"Any House Can Hold You, But Only A Home Will Embrace You." --- Cap'n Jack


We've Got Your Back!

The Ivy Collection

The manufacture standards of craftsmen, the services of a concierge, guaranteed and delivered directly to your home --- Does it get any better than that?

The National Guild of Moonlighting Technicians

An old fashioned way of helping communities and promoting the old fashioned values of quality and service among the local moonlighting technicians.

An ideal source of skills for any "Delegate It Yourself" project around the home.

Memo From The Desk of Cap'n Jack

Even though our legal relationship with our Guild members doesn't make us liable, it is the policy of this website to step in and honor the guarantees of Guild members if they fail to do so.


D.I.Y. Can mean Many Things in Home Repair and Remodeling.

"Do It Yourself"

Traditional / Old School

When projects are done entirely by the homeowner. This method may, or may not involve permits that list the homeowner as the "general contractor" and may, or may not reduce the coverage of a homeowner's insurance policy.

Delegate It Yourself

ALWAYS used by government officials and corporate CEOs to claim credit for "building" something.

Unless you really enjoy doing home projects, many are beyond the skill sets of most modern Americans. The problem is that most people delay projects until they have become unavoidable, complicated and expensive. Catch the problems early by doing annual physical check ups of your home (Or delegate that, too). You'll know what needs to be done, what should be done and figure out if your time is better spent doing, watching or relaxing and have someone else do it.

A Tale of a Nail That Caused a Roof to Fail

This actually happened to the mother of a member of our staff.

She had retired, living alone in her two story house. There was a dormer on the back of the house, but the only view of the dormer's shingles was from a ladder.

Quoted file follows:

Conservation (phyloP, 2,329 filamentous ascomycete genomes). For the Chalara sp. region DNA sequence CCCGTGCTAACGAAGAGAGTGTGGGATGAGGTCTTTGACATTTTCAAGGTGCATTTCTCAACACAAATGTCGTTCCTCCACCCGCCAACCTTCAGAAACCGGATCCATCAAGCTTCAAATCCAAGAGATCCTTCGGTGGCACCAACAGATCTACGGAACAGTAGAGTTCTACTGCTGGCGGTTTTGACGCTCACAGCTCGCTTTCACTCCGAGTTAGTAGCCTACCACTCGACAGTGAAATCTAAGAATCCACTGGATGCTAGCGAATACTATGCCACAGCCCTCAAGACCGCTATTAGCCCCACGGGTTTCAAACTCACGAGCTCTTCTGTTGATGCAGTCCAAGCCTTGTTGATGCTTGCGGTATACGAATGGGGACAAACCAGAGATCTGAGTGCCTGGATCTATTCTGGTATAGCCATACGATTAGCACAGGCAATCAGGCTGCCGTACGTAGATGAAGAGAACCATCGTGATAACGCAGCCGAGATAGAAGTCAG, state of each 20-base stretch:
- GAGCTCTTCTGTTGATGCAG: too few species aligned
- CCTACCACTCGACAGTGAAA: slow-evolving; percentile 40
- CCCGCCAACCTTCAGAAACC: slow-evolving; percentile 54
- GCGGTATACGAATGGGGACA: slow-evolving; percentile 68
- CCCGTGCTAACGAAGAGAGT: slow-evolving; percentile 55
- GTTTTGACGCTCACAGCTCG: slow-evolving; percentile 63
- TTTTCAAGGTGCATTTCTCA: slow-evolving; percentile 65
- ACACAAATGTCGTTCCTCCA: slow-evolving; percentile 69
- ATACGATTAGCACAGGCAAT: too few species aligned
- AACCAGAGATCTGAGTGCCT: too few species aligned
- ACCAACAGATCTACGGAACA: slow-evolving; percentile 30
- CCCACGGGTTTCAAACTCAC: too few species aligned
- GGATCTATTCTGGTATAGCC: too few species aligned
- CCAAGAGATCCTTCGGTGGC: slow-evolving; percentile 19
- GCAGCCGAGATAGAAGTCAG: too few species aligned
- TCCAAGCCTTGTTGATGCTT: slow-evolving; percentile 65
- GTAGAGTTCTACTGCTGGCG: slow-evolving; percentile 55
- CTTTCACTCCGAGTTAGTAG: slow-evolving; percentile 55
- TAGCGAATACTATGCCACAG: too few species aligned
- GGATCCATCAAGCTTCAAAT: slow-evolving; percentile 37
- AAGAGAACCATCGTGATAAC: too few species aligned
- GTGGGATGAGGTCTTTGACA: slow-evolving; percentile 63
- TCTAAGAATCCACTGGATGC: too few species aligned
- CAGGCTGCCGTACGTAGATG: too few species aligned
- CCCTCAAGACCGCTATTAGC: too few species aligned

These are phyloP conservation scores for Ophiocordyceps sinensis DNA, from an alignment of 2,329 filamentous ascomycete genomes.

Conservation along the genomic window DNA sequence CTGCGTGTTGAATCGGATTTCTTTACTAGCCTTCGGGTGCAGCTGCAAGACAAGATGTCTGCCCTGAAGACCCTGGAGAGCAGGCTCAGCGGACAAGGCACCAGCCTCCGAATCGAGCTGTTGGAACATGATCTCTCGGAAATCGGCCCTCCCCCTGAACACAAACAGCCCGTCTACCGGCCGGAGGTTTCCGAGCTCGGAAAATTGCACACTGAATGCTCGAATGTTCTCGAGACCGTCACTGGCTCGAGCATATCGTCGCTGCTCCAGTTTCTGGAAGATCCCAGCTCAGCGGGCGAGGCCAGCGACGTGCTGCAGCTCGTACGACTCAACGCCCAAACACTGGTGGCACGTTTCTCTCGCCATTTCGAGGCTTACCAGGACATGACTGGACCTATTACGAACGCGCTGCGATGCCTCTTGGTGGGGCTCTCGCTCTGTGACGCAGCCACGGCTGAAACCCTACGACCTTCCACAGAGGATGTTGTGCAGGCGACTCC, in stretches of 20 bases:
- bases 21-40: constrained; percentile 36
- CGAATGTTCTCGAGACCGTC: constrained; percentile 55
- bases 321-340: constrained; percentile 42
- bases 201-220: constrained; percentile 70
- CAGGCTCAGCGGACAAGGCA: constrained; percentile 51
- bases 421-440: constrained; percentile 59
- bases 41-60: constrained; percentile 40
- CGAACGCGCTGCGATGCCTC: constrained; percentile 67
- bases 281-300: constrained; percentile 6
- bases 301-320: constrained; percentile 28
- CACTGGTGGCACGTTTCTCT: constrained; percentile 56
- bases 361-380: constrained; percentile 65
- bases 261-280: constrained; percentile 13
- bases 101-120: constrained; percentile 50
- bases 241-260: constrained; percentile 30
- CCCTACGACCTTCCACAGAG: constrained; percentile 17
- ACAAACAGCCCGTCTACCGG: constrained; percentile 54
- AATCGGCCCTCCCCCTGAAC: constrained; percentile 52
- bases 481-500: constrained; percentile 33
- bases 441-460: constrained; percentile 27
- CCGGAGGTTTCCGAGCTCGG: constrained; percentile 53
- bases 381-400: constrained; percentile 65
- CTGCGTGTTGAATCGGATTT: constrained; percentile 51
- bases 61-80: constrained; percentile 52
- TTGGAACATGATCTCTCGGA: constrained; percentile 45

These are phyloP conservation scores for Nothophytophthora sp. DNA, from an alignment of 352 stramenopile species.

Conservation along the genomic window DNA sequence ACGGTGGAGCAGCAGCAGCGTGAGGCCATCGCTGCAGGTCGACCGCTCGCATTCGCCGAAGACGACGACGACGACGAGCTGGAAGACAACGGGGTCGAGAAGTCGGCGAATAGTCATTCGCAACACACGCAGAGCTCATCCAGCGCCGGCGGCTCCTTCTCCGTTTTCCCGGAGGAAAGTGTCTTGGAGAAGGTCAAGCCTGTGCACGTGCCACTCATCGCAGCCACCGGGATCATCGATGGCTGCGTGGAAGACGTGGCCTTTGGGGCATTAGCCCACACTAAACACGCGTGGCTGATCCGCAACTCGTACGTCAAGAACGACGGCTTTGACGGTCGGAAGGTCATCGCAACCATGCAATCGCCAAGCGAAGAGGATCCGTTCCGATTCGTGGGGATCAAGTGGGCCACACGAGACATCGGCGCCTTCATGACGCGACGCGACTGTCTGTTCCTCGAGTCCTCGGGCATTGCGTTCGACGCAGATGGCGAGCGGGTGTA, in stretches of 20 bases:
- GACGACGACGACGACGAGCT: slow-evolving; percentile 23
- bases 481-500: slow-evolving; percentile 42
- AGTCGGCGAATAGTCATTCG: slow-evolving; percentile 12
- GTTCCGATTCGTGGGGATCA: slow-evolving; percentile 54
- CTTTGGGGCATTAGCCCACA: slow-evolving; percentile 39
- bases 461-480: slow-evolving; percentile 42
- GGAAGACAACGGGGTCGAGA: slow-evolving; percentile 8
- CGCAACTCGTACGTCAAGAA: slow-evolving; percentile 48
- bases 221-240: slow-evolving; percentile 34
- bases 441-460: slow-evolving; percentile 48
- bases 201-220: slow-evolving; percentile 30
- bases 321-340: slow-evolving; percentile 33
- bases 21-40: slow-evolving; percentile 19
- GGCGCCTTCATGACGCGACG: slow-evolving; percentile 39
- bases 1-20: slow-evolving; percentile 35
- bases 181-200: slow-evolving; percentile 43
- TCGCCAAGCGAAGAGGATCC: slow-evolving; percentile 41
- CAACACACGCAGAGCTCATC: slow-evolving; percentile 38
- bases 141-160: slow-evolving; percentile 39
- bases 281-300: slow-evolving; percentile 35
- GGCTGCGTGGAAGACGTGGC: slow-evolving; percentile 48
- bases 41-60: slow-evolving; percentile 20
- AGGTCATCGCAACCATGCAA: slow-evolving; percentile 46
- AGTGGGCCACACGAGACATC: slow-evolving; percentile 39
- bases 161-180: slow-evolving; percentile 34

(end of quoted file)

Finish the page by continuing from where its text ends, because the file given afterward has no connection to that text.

When the house was built, an apparently incompetent worker didn't care that the corner of a sheet of plywood barely touched a rafter that had a pronounced bow. So he toe nailed the corner.

Weakly "nailed" into place, normal expansion and contraction in the heat, the cold and the humidity worked that nail out of any holding position, leaving the corner to curl up in the heat, cold and humidity of following years. It eventually curled upward about four inches. and the layers were separating.

At some point during this curling, it raised the shingle above it enough to allow water under it, wetting the seams of that damaged plywood and the sheets adjacent to it.

It wasn't a lot of water, just enough to rot a couple of rafters and a ceiling joist, ruin some insulation and allow mildew to take hold. If it hadn't soaked through the insulation and ruined the ceiling in a bedroom below the leak, it could have gone unnoticed for a few years more. Or, the water might have found a slightly longer path along the joist and extended its damage to the outside wall.

Careful, annual exams of the attic would have caught the problem before the leak made it necessary to replace the dormer's roof and the bedroom's ceiling. By not inspecting, a minor repair was turned into a major project that cost over $20,000 to fix.

To avoid similar problems, Please consider starting annual inspections of your home.
Free Inspection Checklist